Lawmakers Want NJ Back In Greeenhouse Gas Reduction Program

Mar 20, 2017

Mike Egenton and Sara Bluhm oppose the legislation.
Credit Phil Gregory

New Jersey lawmakers are trying again to get the state back into the Regional Greenhouse Gas Initiative.

Governor Christie pulled the state out of the program in 2011, saying it was an ineffective way to reduce carbon dioxide emissions from power plants. He vetoed previous bills to force the state to resume participation.

Sara Bluhm with the New Jersey Business and Industry Association told lawmakers the state doesn't need to get back in.

"New Jersey is a leader on its own. We have the lowest emissions from our power plants of any state within our electric grid."

Michael Egenton with the New Jersey Chamber of Commerce says a lot of the state’s air problems come from emissions in Pennsylvania, which does not participate in RGGI.

“If we’re going to have a bigger conversation on where are we at with RGGI, where’s the environmental and economic benefits, I think we have at a minimum to ask our neighboring state Pennsylvania what do you plan on doing going forward?”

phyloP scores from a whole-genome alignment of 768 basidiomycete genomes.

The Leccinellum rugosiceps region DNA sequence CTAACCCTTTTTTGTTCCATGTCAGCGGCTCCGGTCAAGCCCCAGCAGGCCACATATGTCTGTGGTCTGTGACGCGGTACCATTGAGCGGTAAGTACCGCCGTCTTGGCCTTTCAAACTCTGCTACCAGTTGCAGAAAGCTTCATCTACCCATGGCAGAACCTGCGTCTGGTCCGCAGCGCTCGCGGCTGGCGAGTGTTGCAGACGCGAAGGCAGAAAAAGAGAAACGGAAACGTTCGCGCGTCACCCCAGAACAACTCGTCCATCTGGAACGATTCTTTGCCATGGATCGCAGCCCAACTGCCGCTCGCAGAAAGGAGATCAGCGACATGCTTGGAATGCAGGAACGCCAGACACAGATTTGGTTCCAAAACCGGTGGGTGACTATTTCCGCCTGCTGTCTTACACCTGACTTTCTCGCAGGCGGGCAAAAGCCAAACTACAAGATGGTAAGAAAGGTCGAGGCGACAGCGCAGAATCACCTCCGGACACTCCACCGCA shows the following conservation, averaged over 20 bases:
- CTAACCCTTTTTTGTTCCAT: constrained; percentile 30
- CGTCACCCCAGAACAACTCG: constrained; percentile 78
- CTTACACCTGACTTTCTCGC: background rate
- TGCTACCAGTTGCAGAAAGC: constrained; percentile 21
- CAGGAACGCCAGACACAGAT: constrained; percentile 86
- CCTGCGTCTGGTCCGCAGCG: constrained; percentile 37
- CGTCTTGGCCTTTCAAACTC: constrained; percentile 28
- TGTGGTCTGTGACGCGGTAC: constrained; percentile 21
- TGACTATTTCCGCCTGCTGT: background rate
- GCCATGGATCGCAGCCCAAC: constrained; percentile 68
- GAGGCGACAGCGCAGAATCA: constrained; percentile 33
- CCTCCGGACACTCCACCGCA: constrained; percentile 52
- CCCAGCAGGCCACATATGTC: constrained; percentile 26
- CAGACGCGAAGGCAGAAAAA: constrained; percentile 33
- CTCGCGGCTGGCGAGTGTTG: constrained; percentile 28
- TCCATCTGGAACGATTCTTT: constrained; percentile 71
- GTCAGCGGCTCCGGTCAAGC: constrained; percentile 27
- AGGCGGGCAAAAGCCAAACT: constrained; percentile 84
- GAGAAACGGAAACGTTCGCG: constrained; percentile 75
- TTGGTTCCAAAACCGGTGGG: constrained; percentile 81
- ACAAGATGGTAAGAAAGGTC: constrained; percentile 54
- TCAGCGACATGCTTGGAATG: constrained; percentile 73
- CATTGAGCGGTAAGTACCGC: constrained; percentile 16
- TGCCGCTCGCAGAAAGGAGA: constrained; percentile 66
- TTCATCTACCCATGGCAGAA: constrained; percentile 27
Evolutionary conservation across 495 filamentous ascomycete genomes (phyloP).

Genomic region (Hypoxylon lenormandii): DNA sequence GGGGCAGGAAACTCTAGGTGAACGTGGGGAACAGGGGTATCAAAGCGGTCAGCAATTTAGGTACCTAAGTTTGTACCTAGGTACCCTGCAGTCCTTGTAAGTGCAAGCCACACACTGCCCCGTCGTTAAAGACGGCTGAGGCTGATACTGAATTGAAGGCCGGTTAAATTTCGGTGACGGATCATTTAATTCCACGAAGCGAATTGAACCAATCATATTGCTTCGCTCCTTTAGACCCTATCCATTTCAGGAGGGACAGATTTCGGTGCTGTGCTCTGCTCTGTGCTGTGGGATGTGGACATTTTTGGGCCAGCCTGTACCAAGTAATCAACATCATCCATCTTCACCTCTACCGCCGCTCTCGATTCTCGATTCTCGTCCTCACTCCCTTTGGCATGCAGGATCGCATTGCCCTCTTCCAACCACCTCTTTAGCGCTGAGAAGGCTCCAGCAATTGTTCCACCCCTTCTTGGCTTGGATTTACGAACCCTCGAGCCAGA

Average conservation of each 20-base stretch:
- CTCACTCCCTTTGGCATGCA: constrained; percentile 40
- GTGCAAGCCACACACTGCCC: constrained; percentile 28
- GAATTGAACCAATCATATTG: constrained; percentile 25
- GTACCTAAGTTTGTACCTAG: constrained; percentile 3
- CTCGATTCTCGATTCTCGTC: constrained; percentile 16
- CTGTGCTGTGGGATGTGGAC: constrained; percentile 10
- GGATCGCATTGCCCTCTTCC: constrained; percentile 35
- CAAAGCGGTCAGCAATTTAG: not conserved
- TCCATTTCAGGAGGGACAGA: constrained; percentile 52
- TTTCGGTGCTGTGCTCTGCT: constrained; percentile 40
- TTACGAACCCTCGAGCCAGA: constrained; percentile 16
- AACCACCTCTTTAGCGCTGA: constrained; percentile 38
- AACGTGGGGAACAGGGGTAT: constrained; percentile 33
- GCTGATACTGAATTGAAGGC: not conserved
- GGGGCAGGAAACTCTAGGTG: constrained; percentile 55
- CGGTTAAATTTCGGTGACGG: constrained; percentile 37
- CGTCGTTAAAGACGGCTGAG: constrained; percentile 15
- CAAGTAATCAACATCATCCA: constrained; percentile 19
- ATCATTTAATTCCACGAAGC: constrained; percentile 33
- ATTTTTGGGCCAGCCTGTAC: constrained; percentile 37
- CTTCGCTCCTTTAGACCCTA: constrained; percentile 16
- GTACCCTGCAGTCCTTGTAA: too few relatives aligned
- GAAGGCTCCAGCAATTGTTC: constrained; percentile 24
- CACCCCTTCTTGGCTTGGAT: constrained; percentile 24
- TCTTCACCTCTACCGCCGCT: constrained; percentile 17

Environment New Jersey director Doug O'Malley says resuming participation in the program would help fight carbon emissions and global warming.

"The timing of this bill could not be more important because President Trump's administration is going to move forward to dismantle the Clean Power Plan, and the Clean Power Plan is a national policy that was going to reduce emissions from our power plants."

Senate Environment Committee chairman Bob Smith doesn't expect Christie to sign the bill, but he's hoping for a different outcome when a new administration takes over in eight months.

"This bill corrects the biggest mistake of the last bill which is if we go in, we're in. You can't pull the plug out afterwards."